Say Thank You!

When I won my bracelet in 2014 I had 18 people who bought a piece of my action. When I had the bracelet sized to fit my wrist, I had the extra gold cut into 18 pieces and they each got a piece in a glass vial along with a thank-you card. Those people have always been ready to invest in me again whenever I need it. Treat your backers this way and you will never have to worry about selling out a package. People will beg for the chance to buy action from you if you have a reputation for being professional and profitable.

Bracelet Card
My thank-you note to the investors who backed me for the WSOP

Record Keeping, Processing Payments, and Don’t Forget about the Taxman

When you have a big score, you will need to deal with taxes. Each of your backers should be aware that they will be responsible for their own taxes on any profits. You will be sending them a 1099 form with their net profit on it and they will be responsible for paying taxes on it as income. As long as they know this is coming they won’t complain about it because they made money! I have done this myself a few times; it’s not a big hassle, but now I have my accountant do it.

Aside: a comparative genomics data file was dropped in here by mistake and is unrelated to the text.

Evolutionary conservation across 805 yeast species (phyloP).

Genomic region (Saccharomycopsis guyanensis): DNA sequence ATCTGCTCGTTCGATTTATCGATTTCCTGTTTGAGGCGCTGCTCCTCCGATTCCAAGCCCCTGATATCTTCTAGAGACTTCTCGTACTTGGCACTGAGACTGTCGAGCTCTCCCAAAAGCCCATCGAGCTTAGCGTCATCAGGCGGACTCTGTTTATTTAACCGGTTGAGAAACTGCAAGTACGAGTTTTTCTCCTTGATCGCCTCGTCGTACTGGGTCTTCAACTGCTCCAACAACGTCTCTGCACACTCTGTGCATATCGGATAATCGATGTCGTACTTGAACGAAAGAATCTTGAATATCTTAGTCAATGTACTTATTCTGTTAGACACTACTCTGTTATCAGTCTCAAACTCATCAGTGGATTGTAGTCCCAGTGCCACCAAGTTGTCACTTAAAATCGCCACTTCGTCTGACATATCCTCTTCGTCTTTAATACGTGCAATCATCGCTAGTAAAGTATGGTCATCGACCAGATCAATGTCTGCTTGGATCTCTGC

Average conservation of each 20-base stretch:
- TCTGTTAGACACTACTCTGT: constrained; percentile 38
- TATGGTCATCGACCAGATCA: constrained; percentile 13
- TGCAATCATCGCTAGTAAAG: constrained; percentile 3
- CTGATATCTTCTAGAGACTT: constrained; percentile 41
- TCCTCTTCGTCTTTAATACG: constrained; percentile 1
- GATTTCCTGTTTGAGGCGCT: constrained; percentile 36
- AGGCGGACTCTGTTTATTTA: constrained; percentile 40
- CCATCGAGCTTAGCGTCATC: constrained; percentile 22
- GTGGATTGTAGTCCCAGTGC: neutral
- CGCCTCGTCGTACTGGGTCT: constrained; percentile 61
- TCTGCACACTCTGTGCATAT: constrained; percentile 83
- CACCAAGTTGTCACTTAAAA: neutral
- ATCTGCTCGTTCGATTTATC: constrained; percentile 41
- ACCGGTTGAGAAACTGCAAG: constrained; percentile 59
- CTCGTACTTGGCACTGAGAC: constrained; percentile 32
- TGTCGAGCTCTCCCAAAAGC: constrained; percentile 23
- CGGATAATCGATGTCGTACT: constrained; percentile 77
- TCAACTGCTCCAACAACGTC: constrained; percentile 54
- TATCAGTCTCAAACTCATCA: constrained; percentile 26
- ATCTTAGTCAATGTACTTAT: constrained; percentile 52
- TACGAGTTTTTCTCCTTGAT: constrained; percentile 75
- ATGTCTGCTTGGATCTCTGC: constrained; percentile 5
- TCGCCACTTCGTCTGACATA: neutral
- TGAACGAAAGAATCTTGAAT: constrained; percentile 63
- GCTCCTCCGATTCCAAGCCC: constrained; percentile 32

Dealing with a big win can be a hassle, so find an accountant who understands gambling. I recommend Kondler CPA in Vegas. They will answer questions for you for free; just call them at (702) 433-7075. They have been great with my taxes and they really know their stuff. It saved me a lot of money to have them dealing with my taxes instead of doing them myself.

READ MORE: Interview with Poker Tax Specialist Ray Kondler CPA

When you book a win, pay your backers on time and in full. I like to send out payments within a few days of the end of the package. Unless you know and trust your backers completely, pay with a check, bank transfer, or PayPal. Thus, there will be a record that they bought some action, whereas if you just hand them cash you could lose a lawsuit when if claim they were never paid and you don’t have any proof that you paid them. I recommend putting together a spreadsheet with the events in your package, the buy-ins, and the total action for sale.

Finally, don’t sell too much action. You don’t want to win a million dollars and walk away with crumbs because you sold all of your action. Buy your own action up to what you can reasonably afford and sell the rest.

Good luck selling action. Start small, be professional, and play your best. The rest will take care of itself. I’ll see you at the tables!